That’s no small thing. Over those 14 days, I listened to students use their voices to express their experiences. Many also spoke on behalf of students who were not there. They spoke for the 60 percent of Oklahoma public school students who qualify for free or reduced-price lunch. They rallied for the students at each of their schools who do not have enough food to eat.

Through this conflict, our students are learning the importance, and the mechanics, of political participation. Our young people are becoming powerful in a way that will outlast this funding crisis. It’s everything a civics educator could hope for.

Amy Curran is the Oklahoma site director for Generation Citizen, an education nonprofit.

First Person

Let’s solve the right problems for Detroit’s students with disabilities — not recycle old ones

PHOTO: Jessica Glazer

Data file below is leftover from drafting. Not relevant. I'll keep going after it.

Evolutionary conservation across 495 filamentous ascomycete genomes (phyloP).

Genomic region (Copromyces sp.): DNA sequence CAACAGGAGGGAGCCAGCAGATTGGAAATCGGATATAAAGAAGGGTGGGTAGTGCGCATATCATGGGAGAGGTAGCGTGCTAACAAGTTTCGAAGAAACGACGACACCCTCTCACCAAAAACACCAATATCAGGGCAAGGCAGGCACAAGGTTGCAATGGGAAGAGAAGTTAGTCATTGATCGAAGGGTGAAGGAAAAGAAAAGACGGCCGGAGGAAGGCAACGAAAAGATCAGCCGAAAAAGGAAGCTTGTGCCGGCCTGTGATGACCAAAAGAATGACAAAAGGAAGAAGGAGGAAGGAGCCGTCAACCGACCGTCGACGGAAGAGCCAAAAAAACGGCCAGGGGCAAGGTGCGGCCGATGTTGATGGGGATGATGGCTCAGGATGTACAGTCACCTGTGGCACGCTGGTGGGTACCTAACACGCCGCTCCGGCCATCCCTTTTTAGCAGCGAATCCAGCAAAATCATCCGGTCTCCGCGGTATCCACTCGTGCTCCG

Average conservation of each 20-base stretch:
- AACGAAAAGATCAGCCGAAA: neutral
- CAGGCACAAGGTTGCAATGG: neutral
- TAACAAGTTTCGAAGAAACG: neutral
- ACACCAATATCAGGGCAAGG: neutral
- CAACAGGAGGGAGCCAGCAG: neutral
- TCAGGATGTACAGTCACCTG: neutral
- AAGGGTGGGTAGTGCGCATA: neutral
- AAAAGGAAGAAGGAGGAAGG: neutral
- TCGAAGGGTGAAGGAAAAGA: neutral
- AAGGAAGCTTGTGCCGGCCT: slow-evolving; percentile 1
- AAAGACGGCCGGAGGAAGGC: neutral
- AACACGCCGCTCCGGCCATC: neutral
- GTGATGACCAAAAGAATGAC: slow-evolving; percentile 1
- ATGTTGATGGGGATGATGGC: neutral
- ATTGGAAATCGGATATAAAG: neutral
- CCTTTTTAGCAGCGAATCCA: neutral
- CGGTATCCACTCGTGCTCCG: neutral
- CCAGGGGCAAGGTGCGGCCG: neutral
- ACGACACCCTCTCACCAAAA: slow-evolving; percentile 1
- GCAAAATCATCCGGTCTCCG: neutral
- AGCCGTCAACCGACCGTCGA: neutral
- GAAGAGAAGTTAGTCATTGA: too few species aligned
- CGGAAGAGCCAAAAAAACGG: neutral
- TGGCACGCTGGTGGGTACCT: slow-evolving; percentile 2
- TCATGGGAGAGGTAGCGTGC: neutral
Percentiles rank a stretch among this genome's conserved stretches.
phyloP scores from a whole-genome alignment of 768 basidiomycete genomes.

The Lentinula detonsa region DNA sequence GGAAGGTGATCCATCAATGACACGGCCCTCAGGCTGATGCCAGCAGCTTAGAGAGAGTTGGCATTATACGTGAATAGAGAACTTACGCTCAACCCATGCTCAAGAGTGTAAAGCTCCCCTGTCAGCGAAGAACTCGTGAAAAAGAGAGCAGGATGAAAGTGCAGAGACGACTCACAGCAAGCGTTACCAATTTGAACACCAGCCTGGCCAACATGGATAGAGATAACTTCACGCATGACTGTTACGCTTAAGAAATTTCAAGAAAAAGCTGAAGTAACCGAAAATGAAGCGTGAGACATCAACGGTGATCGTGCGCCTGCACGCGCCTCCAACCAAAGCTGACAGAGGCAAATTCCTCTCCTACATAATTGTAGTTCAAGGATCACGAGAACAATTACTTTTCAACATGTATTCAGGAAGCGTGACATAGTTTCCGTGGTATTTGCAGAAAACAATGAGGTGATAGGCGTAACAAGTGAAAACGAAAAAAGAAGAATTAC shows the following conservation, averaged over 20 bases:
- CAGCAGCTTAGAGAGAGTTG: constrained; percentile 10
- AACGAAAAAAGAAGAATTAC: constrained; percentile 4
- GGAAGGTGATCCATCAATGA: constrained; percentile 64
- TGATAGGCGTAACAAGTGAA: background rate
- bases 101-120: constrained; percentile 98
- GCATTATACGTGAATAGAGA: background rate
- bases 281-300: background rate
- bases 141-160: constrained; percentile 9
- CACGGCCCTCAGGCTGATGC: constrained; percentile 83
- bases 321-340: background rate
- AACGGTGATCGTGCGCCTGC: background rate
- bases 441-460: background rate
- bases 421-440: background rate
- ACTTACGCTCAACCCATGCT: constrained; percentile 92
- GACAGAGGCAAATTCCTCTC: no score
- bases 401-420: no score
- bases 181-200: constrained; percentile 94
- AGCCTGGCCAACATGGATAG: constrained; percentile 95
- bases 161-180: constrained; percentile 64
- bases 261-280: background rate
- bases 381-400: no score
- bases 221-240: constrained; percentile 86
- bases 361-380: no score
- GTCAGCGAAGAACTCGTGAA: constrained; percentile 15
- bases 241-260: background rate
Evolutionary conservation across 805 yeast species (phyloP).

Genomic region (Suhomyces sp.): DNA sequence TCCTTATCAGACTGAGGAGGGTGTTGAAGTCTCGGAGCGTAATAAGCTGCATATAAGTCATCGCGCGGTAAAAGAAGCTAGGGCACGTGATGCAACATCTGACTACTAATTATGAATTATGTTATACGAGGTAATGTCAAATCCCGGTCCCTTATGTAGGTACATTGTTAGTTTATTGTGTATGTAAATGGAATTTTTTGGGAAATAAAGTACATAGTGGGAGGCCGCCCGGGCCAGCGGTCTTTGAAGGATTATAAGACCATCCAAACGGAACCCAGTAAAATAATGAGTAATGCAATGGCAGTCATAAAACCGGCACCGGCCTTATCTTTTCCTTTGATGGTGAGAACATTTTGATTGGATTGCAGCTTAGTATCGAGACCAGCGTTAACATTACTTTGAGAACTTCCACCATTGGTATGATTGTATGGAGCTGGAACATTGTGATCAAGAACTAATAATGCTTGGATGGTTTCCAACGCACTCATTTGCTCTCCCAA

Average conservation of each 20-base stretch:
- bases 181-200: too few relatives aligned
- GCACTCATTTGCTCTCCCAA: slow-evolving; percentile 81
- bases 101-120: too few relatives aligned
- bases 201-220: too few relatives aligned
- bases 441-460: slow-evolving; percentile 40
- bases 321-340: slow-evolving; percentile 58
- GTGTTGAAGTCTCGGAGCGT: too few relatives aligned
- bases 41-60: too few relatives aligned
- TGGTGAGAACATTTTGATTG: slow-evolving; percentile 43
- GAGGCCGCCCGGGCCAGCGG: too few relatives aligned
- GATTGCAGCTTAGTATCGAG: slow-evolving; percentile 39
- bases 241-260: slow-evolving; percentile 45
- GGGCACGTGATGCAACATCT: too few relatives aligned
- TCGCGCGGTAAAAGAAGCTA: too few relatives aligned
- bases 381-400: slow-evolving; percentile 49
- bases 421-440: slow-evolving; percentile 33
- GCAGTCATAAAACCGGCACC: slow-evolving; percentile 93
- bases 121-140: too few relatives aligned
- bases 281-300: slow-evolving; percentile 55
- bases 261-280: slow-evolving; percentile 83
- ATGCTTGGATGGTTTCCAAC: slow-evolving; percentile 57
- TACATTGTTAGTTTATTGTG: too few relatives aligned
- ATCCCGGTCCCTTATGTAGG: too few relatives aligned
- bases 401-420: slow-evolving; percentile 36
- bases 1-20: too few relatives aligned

First Person is a standing feature where guest contributors write about pressing issues in public education. Want to contribute? More details here

As Superintendent Nikolai Vitti approaches his first anniversary of leading the struggling Detroit Public Schools Community District, I commend him for his energy and vision. In particular, I applaud his focus on developing a robust curriculum and hiring great teachers, the foundations of any great school district.

However, his recently announced plans to create new specialized programs for students with disabilities are disconcerting to me, given decades of research demonstrating the benefits of inclusion.

Specifically, Vitti has discussed the possibility of creating specialized programs for students with autism, dyslexia, and hearing impairments. The motivation is twofold: to meet students’ needs and to offer distinct programs that will attract parents who have fled Detroit in search of higher quality schools.

I’ve spent 25 years both studying and actively trying to improve schools for students with disabilities, and I can understand why Vitti’s proposal may have appeal. (I’m now the head of the National Center for Special Education in Charter Schools.) But while the specialized programs might fill a critical need immediately, I have seen the downside of creating such segregated programming.